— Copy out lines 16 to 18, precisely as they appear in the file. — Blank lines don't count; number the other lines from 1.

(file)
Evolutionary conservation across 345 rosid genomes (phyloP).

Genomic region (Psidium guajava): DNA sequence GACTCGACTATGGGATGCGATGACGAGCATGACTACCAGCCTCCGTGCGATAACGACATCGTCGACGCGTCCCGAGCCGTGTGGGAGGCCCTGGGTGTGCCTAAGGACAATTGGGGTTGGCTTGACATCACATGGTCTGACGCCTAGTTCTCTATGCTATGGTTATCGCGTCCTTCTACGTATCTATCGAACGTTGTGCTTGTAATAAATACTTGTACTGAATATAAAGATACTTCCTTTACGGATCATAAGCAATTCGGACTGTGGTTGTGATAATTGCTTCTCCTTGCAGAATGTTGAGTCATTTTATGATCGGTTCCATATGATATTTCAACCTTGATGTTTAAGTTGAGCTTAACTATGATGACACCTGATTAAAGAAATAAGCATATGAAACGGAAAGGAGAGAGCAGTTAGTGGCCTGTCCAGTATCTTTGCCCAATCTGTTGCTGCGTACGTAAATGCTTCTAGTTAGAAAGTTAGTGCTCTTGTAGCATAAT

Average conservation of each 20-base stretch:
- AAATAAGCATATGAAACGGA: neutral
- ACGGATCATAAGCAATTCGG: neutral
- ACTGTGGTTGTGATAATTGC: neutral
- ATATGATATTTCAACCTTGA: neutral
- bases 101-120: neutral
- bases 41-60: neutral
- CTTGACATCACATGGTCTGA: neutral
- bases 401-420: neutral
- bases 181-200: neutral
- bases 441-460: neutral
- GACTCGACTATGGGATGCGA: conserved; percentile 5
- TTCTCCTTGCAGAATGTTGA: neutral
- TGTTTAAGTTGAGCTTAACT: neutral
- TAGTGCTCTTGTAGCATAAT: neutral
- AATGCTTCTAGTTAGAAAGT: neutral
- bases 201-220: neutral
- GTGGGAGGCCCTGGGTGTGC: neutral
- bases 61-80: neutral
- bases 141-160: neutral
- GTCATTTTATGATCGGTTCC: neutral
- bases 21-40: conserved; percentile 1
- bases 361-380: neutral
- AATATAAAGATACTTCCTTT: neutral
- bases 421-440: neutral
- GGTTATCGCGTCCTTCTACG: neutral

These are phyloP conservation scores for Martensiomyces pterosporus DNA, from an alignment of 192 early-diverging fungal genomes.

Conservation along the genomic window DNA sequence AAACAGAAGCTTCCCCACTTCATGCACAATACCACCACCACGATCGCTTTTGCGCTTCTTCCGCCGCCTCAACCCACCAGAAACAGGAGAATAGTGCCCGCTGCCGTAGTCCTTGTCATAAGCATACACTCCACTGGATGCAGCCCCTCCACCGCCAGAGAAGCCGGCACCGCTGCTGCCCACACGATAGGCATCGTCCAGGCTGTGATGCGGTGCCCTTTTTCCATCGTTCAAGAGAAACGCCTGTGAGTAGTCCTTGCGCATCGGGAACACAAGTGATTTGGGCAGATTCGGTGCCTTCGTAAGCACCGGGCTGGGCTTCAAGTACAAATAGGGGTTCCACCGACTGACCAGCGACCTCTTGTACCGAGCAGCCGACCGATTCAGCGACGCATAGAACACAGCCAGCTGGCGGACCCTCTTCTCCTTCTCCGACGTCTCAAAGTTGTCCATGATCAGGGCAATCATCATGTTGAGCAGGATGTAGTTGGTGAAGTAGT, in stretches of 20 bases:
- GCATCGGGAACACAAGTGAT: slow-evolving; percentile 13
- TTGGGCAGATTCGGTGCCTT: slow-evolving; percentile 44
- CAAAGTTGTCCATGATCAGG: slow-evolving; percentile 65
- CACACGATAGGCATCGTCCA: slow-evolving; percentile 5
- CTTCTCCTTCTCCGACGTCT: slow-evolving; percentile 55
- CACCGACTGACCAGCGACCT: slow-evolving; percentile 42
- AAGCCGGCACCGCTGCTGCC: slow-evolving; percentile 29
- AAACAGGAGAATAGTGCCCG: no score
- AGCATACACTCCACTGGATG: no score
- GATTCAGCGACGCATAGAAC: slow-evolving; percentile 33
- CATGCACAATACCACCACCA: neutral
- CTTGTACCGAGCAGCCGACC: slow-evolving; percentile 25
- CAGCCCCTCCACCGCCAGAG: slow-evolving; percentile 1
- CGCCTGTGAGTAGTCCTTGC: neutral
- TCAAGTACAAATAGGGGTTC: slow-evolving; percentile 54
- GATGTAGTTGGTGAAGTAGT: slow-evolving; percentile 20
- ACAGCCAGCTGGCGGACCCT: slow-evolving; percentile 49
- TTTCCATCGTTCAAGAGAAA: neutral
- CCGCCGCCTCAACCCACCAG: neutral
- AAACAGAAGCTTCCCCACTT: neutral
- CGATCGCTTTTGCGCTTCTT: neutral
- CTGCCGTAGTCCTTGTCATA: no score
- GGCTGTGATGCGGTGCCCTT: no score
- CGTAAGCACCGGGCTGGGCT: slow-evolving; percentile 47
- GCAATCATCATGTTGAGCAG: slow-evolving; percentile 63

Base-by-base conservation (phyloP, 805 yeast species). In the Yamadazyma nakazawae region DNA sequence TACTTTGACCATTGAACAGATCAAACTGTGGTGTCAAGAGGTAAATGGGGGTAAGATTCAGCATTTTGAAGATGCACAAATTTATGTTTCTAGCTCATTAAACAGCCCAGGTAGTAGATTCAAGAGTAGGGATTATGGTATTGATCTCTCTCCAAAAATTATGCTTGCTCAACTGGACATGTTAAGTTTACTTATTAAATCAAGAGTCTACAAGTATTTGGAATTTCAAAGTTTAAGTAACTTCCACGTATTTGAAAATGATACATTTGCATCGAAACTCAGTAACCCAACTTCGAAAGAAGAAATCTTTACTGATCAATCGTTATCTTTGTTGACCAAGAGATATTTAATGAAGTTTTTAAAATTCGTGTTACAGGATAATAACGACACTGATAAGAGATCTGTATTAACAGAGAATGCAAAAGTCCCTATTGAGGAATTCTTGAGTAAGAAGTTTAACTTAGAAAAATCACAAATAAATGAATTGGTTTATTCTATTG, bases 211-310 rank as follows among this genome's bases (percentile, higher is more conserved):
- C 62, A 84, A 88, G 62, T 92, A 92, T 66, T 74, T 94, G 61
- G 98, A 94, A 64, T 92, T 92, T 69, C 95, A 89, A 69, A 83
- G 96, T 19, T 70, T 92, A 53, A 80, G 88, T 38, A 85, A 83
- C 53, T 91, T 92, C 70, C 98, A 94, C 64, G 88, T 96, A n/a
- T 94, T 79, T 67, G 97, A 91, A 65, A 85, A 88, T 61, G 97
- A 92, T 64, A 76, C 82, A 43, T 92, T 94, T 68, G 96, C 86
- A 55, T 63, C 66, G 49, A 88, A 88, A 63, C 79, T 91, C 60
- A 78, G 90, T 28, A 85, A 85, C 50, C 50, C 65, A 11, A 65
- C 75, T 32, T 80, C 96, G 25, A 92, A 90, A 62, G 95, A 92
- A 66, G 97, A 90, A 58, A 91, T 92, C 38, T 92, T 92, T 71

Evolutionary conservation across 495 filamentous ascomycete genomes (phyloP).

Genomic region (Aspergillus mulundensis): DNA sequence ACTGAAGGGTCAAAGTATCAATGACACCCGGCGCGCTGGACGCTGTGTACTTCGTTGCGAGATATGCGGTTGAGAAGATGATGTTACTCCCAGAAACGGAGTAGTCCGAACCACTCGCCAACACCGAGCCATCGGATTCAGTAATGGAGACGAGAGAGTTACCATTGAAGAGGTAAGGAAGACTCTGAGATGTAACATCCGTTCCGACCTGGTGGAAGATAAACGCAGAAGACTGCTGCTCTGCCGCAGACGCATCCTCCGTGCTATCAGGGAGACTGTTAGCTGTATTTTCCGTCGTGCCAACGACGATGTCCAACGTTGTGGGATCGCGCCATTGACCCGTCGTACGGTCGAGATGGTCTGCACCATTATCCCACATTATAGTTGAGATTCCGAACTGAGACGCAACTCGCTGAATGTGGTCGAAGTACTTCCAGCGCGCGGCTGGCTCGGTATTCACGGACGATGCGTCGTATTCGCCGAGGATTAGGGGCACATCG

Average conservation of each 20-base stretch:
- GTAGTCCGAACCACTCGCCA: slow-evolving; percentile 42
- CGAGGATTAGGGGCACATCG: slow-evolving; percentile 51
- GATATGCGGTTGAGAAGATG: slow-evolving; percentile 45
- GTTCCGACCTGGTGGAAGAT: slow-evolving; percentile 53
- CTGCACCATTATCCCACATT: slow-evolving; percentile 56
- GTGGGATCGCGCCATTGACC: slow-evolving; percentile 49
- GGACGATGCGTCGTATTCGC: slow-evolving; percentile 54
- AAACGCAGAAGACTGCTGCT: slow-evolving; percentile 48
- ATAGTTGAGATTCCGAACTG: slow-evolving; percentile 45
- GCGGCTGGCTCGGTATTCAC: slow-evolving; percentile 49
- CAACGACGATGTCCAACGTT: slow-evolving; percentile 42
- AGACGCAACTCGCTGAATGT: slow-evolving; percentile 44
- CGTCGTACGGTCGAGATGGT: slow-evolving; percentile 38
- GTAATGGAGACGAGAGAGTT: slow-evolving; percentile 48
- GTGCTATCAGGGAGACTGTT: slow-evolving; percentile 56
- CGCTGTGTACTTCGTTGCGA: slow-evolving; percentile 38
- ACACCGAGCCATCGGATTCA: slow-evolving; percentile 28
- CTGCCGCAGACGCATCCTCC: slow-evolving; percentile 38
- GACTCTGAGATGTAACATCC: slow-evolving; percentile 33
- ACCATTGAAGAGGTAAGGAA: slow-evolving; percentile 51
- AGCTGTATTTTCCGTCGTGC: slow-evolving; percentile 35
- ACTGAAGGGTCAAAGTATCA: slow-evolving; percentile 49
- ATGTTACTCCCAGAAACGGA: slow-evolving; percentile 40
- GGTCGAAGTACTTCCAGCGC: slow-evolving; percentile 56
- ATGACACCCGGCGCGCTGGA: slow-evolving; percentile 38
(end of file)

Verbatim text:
- TGTTTAAGTTGAGCTTAACT: neutral
- TAGTGCTCTTGTAGCATAAT: neutral
- AATGCTTCTAGTTAGAAAGT: neutral